Capitol to Capitol is NCSL's state-federal newsletter.
In 41 days, the federal government will shut down without passage of a new spending package. Also on Sept. 30, the current authorizations for the Federal Aviation Administration (FAA), the Children’s Health Insurance Program (CHIP) and the National Flood Insurance Program (NFIP) will expire if Congress does not act. And, at some point in the early fall, the federal government will default on its spending obligations if the debt ceiling is not raised. Considering that the House and Senate are only scheduled to be in session for 12 days in September, expect the impending deadlines to eclipse all other issues in Washington until at least October.
In 1801, after witnessing a speech denouncing his father, 19-year-old Philip confronted the New York lawyer who gave the speech and demanded a retraction. When the lawyer refused, a duel was set for Nov. 20 at the dueling grounds in Weehawken, N.J. The lawyer left unscathed, but Philip died the following day. Three years later, on the same dueling grounds, Philip’s father, Alexander Hamilton, suffered the identical fate as his son after being shot and mortally wounded by Vice President Aaron Burr in one of the most famous duels in American history.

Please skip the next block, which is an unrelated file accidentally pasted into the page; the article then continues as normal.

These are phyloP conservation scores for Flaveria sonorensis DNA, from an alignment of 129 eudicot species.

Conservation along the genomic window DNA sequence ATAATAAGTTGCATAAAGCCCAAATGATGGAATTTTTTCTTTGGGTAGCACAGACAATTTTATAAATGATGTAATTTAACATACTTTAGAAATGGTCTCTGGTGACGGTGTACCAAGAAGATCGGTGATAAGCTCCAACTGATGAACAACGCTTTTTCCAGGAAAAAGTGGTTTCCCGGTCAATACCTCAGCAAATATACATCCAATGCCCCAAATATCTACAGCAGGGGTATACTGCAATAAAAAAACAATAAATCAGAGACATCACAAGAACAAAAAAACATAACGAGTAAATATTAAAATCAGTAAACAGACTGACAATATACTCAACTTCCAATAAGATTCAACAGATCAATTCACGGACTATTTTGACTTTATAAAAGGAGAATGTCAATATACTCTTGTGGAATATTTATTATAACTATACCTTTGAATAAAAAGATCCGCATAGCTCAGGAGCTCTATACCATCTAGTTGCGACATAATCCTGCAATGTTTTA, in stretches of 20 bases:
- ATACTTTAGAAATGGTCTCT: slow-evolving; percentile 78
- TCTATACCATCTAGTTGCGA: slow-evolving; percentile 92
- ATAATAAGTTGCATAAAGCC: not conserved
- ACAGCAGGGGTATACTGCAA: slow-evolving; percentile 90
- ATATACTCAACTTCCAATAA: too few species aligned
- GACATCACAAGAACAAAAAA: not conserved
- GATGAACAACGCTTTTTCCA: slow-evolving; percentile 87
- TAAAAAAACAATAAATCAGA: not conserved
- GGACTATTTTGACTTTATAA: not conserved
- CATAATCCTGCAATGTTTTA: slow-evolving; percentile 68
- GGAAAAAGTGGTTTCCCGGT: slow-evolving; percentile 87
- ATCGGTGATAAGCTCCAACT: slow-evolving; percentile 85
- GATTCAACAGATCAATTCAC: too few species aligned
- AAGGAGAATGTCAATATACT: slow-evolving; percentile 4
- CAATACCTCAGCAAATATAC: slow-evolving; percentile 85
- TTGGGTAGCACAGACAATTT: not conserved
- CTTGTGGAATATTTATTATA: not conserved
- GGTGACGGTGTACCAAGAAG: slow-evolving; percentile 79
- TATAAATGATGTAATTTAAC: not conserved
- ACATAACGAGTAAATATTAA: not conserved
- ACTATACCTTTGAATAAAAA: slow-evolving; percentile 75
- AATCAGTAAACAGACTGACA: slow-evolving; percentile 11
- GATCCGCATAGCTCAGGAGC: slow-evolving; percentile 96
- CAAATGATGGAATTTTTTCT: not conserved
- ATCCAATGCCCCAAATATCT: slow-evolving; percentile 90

The uncertainty of what will happen in September has cloaked the remaining portion of the 2017 congressional calendar in a penumbra of uncertainty. The White House and Republican leaders on Capitol Hill have signaled that they would like to begin comprehensive tax reform, but they have struggled to devise a package to fund lower tax rates ever since they took a controversial tax on imports off the table. In the end, Republicans may resort to temporary tax cuts or some combination of permanent and temporary tax changes if they lack the votes for comprehensive reform. That said, it is unclear if Republicans will have a legislative vehicle to enact a tax package without the support of Democrats.
At the beginning of the year, Republicans had planned to use the FY 2017 budget reconciliation, which bypasses the filibuster rules in the Senate, to repeal and replace the Affordable Care Act (ACA). Subsequent passage of a health care bill, Republicans had planned to pass a FY 2018 budget and again employ budget reconciliation to enact comprehensive tax reform. When efforts to repeal the ACA died on the Senate floor on July 28, however, the road to tax reform became less certain. If not enough Senate Democrats join their Republican colleagues to bypass the filibuster, Republicans must either: